Robert Harding, who represents clients in economic development, financing and regulatory matters, certainly draws on his experience working in former New York City Mayor Rudy Giuliani’s administration. He served as deputy mayor for economic development and finance on Guiliani’s team – a role that involved overseeing policies pertaining to city labor, housing and economic development. Harding, who leads Greenberg Traurig’s state election and political law compliance practice in Albany, has been busy handling election law cases throughout New York.
Andrew Kennedy served as a trusted aide in the Cuomo administration, holding the positions of assistant secretary for economic development and deputy director of state operations while working on Moynihan Train Hall, the Javits Convention Center and other development and redevelopment projects aimed at creating jobs across the state. Last year, Kennedy joined Ostroff Associates, a leading government relations firm based in Albany, where he works on behalf of clients on workforce development, affordable housing and post-pandemic reopening efforts.
Perhaps one of New York City’s foremost legal experts on land use, Patrick Sullivan recently co-authored an op-ed in Crain’s New York Business calling on officials to update zoning laws to make the city more hospitable to real estate development in the life sciences industry. Prior to his current role at Kramer Levin, where he represents clients in complex transactions before various municipal land use agencies, Sullivan served as counsel at the New York City Economic Development Corp.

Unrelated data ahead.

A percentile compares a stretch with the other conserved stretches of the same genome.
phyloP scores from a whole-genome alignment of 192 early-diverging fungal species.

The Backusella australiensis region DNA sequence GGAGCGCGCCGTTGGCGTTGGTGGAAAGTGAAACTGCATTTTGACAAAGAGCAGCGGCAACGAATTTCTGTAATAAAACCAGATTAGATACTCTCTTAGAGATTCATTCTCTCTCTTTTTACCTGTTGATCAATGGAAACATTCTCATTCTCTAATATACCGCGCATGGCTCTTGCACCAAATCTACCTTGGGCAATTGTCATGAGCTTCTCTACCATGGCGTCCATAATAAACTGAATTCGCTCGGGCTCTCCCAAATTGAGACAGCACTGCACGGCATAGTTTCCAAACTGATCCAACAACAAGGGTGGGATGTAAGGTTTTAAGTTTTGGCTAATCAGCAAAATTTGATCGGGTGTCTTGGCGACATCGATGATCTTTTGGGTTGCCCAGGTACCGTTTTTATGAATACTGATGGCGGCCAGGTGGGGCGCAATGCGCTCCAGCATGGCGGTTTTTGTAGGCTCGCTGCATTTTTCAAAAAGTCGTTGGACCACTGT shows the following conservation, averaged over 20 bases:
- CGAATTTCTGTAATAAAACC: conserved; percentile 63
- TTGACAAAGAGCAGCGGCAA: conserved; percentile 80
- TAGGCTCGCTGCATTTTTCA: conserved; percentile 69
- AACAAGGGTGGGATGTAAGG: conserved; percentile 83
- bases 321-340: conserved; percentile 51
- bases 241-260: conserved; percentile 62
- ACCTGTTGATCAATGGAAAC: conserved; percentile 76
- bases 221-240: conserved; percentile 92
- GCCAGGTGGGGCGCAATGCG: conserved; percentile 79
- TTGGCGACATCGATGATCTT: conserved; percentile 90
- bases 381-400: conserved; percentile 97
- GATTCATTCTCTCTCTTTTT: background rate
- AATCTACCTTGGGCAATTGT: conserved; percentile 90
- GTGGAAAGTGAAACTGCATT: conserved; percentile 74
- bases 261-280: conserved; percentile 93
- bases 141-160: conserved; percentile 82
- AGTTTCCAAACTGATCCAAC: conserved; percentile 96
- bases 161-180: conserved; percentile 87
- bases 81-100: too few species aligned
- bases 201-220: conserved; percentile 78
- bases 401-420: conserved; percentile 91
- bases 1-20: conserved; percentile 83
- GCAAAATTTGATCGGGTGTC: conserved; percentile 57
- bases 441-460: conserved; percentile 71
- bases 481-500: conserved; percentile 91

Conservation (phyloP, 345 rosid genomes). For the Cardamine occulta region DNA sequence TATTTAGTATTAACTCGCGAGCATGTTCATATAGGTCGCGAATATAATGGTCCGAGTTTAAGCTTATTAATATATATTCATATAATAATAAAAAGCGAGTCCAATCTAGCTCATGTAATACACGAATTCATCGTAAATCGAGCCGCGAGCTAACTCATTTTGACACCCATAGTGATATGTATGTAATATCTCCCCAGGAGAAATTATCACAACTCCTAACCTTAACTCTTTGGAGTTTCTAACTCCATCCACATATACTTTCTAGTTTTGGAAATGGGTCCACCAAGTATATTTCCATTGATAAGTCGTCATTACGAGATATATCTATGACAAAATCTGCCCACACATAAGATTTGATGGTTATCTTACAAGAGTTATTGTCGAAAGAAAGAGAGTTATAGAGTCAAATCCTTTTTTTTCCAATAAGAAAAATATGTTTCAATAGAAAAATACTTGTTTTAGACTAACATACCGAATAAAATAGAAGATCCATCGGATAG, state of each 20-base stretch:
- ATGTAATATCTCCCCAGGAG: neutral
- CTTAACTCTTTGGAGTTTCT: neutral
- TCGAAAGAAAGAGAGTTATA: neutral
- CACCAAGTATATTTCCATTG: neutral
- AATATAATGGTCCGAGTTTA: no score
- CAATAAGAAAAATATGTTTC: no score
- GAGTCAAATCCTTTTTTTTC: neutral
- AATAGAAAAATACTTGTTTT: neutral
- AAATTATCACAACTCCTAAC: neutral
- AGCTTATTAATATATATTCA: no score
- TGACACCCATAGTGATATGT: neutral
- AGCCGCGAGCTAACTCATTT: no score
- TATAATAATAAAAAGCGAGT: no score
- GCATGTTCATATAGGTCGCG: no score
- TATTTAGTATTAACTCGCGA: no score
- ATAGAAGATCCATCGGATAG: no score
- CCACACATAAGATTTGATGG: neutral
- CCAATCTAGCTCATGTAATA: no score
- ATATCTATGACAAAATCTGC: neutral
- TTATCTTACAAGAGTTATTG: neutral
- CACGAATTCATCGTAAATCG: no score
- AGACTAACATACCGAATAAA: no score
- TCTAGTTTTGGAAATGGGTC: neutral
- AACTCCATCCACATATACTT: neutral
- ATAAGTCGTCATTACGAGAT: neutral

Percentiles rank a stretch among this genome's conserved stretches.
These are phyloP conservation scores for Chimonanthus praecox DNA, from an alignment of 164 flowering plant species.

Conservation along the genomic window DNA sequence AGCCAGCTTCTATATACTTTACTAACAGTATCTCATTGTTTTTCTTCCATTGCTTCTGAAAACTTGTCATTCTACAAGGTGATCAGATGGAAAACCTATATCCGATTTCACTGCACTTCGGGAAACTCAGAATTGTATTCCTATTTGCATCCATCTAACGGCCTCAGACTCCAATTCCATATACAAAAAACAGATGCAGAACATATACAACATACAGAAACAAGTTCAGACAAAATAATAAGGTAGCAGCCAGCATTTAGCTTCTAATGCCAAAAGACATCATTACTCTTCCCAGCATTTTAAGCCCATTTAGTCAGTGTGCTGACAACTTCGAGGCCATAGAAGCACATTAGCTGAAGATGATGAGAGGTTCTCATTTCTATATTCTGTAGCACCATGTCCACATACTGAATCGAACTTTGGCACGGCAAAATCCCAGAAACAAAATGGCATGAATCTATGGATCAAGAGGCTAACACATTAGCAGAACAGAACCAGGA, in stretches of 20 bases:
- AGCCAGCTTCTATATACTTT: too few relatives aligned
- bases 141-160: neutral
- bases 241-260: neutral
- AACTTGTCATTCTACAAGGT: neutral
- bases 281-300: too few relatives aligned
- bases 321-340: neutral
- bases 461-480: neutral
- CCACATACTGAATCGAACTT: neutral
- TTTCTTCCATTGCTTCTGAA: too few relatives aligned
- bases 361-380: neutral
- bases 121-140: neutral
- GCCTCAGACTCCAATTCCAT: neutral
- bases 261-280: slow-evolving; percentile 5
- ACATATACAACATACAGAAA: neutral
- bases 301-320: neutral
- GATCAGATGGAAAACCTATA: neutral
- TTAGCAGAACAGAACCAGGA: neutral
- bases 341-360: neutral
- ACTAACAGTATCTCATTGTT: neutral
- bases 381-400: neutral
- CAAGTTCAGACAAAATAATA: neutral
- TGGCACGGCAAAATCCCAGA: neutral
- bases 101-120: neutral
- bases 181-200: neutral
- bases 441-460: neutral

As former director of economic development for then-U.S. Sen. Hillary Clinton, Kara Hughes coordinated with elected officials and the business community to redevelop ground zero after the 9/11 attacks. At Kasirer, she manages strategy for a wide range of clients, including restaurants reeling from the economic fallout of COVID-19. Two of Hughes’ recent legislative wins – the New York City restaurant surcharge bill and the outdoor dining initiative – provided a boost to struggling businesses.
With the Bronx recording New York City’s highest rates of crime, poverty, unemployment and COVID-19 infection during much of the coronavirus pandemic, Lourdes Zapata has called on the city’s next mayor to invest resources in the borough’s recovery. As a former chief diversity officer in the Cuomo administration, Zapata had previously managed various community development projects at SoBro for almost two decades before stepping in to lead the organization – and its $15 million budget – in 2019.